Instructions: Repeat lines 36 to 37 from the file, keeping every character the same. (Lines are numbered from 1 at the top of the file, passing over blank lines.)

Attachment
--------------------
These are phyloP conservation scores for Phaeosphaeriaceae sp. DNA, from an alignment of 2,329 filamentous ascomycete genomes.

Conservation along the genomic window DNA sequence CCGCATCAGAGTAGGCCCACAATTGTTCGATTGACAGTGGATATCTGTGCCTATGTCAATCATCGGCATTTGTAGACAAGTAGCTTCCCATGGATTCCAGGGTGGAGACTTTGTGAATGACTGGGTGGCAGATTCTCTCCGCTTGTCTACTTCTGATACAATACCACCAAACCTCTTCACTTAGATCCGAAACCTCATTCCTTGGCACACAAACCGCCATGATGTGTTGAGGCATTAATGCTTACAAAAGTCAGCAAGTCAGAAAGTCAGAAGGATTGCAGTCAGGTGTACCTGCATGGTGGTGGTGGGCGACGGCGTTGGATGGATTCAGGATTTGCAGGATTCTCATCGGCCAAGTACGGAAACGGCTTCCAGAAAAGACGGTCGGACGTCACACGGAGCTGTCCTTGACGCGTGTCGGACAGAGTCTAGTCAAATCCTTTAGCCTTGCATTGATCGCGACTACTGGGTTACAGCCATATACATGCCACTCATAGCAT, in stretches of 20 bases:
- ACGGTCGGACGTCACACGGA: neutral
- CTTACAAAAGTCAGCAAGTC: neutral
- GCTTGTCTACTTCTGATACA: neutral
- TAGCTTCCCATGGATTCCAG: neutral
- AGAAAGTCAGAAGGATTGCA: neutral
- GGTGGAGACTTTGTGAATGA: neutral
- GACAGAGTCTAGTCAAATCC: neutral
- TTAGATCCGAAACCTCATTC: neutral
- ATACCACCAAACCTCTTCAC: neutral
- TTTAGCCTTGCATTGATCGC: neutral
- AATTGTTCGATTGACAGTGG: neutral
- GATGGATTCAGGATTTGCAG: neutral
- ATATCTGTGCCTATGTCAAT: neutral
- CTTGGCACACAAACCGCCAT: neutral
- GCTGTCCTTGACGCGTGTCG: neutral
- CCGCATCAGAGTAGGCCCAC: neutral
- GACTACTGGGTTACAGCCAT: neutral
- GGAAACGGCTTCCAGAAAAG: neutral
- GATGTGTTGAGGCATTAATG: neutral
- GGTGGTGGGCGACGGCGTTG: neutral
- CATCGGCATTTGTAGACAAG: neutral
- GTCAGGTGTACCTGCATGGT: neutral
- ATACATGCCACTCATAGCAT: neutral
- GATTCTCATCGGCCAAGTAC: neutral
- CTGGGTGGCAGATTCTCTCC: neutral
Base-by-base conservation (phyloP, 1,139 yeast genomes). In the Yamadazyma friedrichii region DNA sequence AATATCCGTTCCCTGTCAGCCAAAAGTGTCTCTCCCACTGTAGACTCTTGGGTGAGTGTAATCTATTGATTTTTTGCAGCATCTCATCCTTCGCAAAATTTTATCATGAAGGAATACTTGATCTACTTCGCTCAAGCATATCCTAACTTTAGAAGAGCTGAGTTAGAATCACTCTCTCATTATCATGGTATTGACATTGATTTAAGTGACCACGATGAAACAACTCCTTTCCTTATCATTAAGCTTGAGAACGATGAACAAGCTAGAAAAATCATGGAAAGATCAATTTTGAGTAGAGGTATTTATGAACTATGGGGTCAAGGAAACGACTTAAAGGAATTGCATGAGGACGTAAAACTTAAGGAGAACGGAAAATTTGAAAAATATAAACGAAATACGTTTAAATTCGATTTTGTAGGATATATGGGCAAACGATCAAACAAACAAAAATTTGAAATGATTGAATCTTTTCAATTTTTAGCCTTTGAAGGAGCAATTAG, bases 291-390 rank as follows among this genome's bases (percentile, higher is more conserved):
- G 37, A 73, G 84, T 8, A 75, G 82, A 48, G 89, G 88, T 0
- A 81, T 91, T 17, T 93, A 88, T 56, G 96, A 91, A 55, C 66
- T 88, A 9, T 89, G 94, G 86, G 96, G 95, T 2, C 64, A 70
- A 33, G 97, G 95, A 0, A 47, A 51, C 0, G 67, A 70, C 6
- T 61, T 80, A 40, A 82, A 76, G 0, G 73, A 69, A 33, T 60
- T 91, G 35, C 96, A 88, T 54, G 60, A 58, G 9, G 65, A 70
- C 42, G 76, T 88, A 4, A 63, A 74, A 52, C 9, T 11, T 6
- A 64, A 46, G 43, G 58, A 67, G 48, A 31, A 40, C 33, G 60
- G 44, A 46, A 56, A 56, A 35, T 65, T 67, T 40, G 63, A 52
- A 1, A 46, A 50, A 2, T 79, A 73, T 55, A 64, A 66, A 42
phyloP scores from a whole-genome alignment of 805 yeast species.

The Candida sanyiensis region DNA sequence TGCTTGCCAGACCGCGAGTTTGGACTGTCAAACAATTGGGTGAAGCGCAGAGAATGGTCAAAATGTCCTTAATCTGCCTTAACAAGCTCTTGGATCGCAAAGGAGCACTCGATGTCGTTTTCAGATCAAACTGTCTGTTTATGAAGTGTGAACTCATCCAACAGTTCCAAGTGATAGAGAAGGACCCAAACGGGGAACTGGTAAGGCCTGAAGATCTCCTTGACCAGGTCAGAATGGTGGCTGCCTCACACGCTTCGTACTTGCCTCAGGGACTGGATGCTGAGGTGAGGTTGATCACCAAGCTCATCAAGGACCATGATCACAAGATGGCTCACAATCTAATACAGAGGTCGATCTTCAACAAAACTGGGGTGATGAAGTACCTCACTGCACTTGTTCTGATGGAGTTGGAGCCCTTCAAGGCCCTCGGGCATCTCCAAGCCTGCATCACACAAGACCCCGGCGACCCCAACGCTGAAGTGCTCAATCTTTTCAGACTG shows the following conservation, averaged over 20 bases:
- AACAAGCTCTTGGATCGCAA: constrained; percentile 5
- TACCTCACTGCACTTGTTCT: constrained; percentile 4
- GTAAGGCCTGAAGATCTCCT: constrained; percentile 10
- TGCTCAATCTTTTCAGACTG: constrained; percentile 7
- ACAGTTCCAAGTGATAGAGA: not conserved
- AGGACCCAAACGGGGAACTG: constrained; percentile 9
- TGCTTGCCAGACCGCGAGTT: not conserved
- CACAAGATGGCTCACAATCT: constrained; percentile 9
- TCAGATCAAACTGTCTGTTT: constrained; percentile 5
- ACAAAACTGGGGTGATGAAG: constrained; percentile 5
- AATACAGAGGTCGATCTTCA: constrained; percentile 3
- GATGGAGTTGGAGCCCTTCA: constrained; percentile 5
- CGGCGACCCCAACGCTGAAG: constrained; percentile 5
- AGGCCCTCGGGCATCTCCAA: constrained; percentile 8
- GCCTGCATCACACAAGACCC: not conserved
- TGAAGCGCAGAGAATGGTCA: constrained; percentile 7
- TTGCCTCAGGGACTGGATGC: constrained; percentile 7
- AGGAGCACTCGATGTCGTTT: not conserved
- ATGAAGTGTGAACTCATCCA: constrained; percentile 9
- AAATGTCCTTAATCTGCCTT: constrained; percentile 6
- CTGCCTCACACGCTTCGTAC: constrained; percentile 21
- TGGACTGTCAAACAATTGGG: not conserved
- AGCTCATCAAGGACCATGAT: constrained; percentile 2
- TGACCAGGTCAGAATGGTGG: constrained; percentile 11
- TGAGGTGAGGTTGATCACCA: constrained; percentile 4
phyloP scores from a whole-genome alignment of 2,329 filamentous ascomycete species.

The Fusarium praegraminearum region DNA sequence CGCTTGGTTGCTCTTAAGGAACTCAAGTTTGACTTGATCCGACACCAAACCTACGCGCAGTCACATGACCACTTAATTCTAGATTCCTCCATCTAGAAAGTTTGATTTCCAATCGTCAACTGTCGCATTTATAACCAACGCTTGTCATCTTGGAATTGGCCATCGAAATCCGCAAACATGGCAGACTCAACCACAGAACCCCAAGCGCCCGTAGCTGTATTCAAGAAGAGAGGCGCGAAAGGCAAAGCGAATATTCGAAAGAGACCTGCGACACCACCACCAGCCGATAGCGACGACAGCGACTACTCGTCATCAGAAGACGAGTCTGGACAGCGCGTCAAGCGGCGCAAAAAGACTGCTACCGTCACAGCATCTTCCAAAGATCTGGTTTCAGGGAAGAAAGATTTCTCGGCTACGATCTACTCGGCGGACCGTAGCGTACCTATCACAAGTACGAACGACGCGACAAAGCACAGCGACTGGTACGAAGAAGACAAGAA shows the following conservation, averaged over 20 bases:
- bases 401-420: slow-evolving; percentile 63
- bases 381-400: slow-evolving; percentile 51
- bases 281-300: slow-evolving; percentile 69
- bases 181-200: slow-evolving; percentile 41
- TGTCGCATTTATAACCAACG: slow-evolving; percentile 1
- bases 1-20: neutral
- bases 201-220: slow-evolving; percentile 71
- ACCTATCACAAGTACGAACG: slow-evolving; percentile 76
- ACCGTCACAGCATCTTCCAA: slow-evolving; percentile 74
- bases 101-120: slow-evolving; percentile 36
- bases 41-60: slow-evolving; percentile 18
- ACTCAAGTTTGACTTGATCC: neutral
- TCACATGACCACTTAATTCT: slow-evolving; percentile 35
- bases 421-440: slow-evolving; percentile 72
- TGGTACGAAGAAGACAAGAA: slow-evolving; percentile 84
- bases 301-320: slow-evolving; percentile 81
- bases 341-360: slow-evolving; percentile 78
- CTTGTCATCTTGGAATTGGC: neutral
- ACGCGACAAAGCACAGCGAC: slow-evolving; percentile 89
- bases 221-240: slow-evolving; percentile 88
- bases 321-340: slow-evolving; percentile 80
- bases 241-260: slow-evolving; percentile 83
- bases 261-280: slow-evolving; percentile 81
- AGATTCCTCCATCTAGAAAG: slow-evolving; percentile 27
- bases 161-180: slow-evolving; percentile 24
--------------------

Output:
- A 64, A 46, G 43, G 58, A 67, G 48, A 31, A 40, C 33, G 60
- G 44, A 46, A 56, A 56, A 35, T 65, T 67, T 40, G 63, A 52